Can I build a small home extension within a Community of Owner 

Community of Owners or  "Comunidad de Propietarios"

Perhaps one of the most asked questions by homeowners expats in Spain.

 

Circumstances change along our life and therefore our needs. There comes a moment that once was a perfect home, it is no more now. So to glaze a terrace to avoid cold in winter or noise due to a new opened deafening adjacent road, or maybe to build an additional room and thereby gain a few meters of cover space or to use an aluminum structure in order to expand the kitchen are some options much needed in a particular moment in time.

 

But what are the necessary permission required by our hypothetical home owner living in a Community of Owners?

All permissions must be obtained in writing. To carry out these changes it is required the prior authorization of the Community of Owners and to obtain a municipal building license. Without these permissions, our homeowner may be forced to demolish the work carried out and to rebuild the property to its initial state, so it is not a trivial matter, therefore it is advisable not to start any modifications until all the permissions have been obtained "in writing" and I must stress the in writing part.

 

I have witness the embarrassing situation in my own community of an owner who changed the roof structure of the building (a common element) building some skylights to provide light and ventilation to a his new apartment layout. He did obtain verbal permission from the last president but some owners complained in the General Annual Meeting and the majority of owners were of the opinion that the last president exceeded his authority to grant such a license without the approval of a General Meeting and the General Meeting agreed to ask the owner to demolish the work carried out and to rebuild the property to its initial state. The matter is now pending a judicial decision. Not a pleasant situation by any means.

 

It is my property!!

It is common believe that the terrace belongs exclusively to the owner of the apartment below, but this is not really true. While those living in a block of apartments may have the exclusive right to use and enjoy the terraces, these form part of the external configuration of the building and therefore they are considered common elements. Thus establishes it the Spanish Civil Code in its article 396 which in a nut shell states that although an owner may have the private use of an element of the building, that element does not belong to the owner but to the whole community and therefore the community is responsible to maintain it even though that only one owner can enjoy it or benefit from its use.

It may affect the deeds of the whole building.

 

Thus, covering up a terrace or balcony is a substantial alteration of the common elements of the building and even affects the deeds of the property because it introduces an additional covered space not previously described in the deeds of that property and therefore not calculated when allocating the participation fee of that particular home in the total of the community.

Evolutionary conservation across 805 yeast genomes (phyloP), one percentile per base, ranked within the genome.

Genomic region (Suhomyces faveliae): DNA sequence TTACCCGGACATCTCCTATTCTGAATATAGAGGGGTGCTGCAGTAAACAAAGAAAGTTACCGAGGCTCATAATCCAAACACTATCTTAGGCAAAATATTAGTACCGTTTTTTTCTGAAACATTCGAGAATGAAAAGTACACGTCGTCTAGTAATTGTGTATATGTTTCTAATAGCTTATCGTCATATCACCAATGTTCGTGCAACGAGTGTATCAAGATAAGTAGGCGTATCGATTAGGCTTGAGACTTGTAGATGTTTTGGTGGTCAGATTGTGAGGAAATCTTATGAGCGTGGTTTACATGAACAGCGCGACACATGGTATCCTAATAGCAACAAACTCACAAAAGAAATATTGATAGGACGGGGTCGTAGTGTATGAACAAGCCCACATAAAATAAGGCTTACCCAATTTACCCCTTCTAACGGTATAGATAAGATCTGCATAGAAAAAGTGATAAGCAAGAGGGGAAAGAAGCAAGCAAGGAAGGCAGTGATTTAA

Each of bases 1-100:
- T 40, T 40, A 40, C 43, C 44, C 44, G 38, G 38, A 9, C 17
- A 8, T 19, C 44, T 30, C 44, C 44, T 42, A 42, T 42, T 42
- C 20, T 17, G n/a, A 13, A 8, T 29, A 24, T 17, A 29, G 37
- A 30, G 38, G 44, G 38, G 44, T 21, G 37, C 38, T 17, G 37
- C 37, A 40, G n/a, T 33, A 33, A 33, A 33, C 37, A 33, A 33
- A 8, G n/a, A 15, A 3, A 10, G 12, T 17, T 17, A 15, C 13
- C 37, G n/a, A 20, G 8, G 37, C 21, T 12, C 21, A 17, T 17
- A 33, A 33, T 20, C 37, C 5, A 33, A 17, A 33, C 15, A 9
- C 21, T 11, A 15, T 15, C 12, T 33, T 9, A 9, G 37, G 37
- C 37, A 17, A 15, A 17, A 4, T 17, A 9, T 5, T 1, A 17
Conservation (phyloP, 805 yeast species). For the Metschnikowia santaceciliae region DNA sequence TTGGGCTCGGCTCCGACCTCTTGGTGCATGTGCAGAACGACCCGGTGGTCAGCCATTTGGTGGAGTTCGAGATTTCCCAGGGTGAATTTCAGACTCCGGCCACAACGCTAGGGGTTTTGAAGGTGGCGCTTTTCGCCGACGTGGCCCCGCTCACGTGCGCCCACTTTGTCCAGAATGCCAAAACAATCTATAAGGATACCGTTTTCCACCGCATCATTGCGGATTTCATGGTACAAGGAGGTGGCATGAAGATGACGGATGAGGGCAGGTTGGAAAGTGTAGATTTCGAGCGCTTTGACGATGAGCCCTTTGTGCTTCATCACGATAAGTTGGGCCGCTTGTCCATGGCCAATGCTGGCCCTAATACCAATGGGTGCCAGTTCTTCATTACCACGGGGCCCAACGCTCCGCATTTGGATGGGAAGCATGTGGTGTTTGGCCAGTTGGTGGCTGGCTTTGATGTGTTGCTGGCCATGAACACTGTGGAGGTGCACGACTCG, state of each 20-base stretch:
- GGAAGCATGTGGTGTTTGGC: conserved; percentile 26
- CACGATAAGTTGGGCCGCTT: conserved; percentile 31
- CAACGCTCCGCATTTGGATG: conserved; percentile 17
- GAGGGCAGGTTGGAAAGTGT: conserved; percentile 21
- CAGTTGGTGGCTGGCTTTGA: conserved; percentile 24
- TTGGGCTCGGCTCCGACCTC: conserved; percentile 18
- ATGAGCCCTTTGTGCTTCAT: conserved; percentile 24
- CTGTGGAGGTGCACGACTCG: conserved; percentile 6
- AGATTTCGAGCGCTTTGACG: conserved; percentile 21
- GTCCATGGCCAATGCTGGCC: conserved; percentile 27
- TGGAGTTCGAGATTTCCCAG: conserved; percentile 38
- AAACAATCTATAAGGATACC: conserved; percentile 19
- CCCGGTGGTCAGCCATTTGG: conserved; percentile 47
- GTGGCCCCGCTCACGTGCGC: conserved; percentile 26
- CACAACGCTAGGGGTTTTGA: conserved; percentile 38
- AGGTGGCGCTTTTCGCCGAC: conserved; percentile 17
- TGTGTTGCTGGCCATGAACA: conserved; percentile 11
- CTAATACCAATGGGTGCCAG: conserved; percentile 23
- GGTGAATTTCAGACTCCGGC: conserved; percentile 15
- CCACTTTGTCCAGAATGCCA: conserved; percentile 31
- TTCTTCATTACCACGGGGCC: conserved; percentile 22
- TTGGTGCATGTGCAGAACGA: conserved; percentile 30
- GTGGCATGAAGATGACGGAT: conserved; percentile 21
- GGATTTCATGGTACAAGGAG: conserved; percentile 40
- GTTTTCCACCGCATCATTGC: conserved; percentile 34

To carry out such modification is necessary, therefore, to  have the prior approval in writing of the Community of Owners. It is a building work that clearly alters the external state of the building, this permission has to be unanimous at the General Meeting of Owners.

 

According to article 7.1 of the Horizontal Property Law, the owner of each apartment or premises may modify the architectural elements, installations or services from that when it does not adversely affect or alter the safety of the building, its overall structure, its configuration or exterior state, or prejudice the rights of other owners, such works must be informed previously to those who represent the community.

Even if the Community refuse to allow the works.

 

The refusal of the Community of Owners not always implies the impossibility of performing the works because the agreement could be challenged by one owner (normally the affected owner) therefore, the first step is to inform the President  of the Community about the building works which it is intended to carry out.

 

The notice convening the meeting which will discuss the issue normally it is instigated by the President. It will indicate the place, day and time that the meeting will be held in first or second call. The vote requires unanimity among the neighbours at the meeting. Article 12 of the Horizontal Property Law which states that the construction of new extensions and any other alteration of the structure or building shell or common element that may affect the established title deeds must be subjected to the regime established for the modifications of the same, can only be done if everyone vote in favour. If one of the neighbours does not agree, the work which was intended to carry out cannot be executed. If there is a precedent...

 

However, the refusal of the Community of Owners not always implies the impossibility of performing the work because the agreement may be challenged at law. If the community has given authorization to other neighbours to make similar enclosures, should consent to the person concerned to carry out the work. Even if this permission was not granted but was allowed by not denouncing it. If it did, it would be a comparative tort.

 

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